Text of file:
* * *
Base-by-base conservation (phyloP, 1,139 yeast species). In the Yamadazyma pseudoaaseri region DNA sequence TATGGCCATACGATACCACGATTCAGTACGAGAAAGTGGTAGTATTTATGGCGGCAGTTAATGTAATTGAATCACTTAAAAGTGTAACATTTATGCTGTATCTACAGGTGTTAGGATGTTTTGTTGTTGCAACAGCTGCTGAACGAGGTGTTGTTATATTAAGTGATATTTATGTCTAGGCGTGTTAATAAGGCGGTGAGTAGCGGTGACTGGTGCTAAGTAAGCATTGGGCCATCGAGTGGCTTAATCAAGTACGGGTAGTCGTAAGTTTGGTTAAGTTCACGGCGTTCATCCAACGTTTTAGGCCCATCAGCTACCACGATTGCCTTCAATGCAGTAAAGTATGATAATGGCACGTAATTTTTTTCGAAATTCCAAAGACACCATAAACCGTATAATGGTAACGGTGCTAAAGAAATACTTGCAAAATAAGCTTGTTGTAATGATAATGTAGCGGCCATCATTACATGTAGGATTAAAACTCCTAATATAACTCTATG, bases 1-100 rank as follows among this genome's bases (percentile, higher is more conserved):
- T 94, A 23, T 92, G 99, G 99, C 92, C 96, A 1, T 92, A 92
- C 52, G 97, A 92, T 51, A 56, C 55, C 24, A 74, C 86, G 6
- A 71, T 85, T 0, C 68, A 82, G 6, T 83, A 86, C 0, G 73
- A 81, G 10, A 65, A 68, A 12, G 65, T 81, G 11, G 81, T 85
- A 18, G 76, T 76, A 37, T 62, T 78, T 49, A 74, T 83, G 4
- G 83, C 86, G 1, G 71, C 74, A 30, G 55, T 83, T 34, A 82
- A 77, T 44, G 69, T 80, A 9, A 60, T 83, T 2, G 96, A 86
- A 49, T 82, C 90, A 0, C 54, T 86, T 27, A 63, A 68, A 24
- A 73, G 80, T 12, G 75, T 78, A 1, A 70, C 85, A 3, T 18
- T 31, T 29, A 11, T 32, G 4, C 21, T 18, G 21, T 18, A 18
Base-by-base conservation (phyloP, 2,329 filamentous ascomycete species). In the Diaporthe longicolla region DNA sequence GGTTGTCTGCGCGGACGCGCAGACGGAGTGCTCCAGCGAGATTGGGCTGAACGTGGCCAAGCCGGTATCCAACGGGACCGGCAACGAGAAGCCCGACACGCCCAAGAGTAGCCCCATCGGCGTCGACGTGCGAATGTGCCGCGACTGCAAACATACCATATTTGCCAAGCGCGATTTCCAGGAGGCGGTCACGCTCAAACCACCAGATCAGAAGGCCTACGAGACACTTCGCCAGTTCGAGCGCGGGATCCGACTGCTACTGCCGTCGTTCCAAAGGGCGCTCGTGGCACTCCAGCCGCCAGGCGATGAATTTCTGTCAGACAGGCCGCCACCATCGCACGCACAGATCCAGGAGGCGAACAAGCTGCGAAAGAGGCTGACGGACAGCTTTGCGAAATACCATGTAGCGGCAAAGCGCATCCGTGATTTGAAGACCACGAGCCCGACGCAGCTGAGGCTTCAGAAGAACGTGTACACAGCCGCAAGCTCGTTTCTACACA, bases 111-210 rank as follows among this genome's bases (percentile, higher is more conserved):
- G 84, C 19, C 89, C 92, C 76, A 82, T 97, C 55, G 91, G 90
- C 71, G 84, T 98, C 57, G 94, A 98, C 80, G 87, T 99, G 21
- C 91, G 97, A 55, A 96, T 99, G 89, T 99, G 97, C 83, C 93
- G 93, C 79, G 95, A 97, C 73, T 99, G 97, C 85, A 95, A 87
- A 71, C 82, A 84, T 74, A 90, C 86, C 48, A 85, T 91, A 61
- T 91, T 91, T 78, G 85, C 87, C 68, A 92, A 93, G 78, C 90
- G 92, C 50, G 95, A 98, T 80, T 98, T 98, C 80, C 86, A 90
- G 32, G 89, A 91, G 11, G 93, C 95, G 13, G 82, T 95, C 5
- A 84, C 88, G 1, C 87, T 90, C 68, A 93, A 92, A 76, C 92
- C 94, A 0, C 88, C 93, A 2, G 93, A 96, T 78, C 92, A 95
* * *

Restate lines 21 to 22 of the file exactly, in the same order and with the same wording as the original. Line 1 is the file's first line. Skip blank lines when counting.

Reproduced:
- A 84, C 88, G 1, C 87, T 90, C 68, A 93, A 92, A 76, C 92
- C 94, A 0, C 88, C 93, A 2, G 93, A 96, T 78, C 92, A 95